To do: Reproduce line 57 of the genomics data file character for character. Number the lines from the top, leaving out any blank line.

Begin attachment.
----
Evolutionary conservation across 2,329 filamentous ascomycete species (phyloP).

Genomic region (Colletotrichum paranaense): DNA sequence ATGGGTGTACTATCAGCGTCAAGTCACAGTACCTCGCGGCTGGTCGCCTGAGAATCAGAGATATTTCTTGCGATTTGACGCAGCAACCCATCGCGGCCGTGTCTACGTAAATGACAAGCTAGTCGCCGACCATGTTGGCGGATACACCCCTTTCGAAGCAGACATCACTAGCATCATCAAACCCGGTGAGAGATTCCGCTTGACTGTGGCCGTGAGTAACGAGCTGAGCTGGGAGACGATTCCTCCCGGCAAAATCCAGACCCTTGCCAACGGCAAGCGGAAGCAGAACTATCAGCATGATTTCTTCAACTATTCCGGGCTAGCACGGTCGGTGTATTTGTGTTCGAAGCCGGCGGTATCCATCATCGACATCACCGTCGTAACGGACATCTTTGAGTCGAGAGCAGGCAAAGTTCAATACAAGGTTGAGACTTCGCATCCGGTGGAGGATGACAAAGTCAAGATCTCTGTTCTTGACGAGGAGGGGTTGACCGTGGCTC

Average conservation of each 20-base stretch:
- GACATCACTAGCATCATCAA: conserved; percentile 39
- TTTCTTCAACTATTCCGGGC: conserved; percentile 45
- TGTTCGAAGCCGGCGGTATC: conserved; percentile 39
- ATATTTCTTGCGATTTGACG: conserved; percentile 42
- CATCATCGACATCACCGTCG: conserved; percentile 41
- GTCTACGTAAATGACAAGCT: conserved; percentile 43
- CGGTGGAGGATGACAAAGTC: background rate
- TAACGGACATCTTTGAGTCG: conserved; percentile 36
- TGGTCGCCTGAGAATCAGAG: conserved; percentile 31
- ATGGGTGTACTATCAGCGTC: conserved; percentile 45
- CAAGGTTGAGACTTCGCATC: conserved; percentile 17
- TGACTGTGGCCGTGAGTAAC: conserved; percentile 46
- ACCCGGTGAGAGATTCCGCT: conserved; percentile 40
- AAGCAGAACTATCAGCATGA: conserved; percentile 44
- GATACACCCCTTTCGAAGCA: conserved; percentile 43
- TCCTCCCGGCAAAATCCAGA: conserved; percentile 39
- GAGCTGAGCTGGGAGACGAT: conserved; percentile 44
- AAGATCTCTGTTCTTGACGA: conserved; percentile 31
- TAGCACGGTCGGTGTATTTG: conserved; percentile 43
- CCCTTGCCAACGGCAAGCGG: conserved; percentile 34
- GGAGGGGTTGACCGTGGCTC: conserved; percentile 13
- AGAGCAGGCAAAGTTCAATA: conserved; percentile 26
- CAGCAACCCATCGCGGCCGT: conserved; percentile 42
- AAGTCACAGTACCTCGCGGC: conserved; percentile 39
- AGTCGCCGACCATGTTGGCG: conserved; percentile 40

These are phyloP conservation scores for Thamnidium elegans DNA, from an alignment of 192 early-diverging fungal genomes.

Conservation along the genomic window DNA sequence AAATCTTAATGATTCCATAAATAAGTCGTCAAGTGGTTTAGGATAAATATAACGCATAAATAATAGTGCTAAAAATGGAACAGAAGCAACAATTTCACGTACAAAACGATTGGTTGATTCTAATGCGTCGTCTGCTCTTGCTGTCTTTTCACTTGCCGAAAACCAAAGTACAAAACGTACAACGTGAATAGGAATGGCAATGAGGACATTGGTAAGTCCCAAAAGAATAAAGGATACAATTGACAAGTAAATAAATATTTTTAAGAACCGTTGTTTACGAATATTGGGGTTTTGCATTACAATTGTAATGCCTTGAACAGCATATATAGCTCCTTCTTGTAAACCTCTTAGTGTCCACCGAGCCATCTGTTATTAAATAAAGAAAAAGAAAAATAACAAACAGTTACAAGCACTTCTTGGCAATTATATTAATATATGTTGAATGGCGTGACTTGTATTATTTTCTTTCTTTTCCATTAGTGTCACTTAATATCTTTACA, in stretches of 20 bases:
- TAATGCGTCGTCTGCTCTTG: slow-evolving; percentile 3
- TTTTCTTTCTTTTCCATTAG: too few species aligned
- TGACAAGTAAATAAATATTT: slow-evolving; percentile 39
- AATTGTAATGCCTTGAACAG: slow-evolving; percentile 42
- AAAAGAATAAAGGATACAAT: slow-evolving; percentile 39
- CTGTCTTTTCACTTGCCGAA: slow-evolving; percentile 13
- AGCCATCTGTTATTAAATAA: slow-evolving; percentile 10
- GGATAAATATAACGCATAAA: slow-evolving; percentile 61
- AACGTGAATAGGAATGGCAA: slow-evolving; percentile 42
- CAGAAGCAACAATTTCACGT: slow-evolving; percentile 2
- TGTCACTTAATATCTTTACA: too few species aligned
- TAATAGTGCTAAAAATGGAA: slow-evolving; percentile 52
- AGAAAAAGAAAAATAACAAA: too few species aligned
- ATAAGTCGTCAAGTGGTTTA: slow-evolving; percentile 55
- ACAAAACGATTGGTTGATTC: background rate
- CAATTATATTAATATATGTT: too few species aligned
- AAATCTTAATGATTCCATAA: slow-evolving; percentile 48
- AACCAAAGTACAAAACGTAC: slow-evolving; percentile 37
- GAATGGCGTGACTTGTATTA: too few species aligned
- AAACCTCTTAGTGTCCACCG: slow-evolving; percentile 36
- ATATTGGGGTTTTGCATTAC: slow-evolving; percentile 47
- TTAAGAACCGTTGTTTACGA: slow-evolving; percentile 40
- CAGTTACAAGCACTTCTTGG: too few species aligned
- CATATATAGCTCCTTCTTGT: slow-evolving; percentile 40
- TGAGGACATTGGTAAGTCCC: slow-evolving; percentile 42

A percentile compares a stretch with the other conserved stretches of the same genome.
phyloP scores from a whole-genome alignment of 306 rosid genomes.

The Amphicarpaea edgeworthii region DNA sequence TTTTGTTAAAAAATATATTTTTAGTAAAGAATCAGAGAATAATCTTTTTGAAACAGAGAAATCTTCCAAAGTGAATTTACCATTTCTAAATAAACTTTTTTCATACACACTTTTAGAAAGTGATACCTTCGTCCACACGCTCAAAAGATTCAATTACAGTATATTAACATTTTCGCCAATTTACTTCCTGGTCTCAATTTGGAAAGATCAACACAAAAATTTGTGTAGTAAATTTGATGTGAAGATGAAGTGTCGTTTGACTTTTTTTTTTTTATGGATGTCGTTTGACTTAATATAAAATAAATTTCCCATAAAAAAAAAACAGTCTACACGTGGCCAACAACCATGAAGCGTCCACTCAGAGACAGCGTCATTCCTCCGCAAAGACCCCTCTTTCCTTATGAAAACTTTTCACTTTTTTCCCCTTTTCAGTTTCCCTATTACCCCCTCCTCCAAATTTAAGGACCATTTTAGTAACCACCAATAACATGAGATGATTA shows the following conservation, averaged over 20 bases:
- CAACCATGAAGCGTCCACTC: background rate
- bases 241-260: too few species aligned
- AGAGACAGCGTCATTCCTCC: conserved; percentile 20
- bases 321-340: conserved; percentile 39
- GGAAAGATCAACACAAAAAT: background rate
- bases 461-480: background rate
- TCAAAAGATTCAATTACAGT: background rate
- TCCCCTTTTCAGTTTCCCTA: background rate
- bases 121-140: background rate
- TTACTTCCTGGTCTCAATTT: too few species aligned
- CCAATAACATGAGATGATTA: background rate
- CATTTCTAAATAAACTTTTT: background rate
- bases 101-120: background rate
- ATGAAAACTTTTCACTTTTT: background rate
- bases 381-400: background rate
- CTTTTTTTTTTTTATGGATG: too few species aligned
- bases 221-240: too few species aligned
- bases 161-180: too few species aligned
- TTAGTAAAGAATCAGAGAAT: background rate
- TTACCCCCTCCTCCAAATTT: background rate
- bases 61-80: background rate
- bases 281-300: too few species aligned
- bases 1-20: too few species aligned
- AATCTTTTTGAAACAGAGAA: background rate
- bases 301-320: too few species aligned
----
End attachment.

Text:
phyloP scores from a whole-genome alignment of 306 rosid genomes.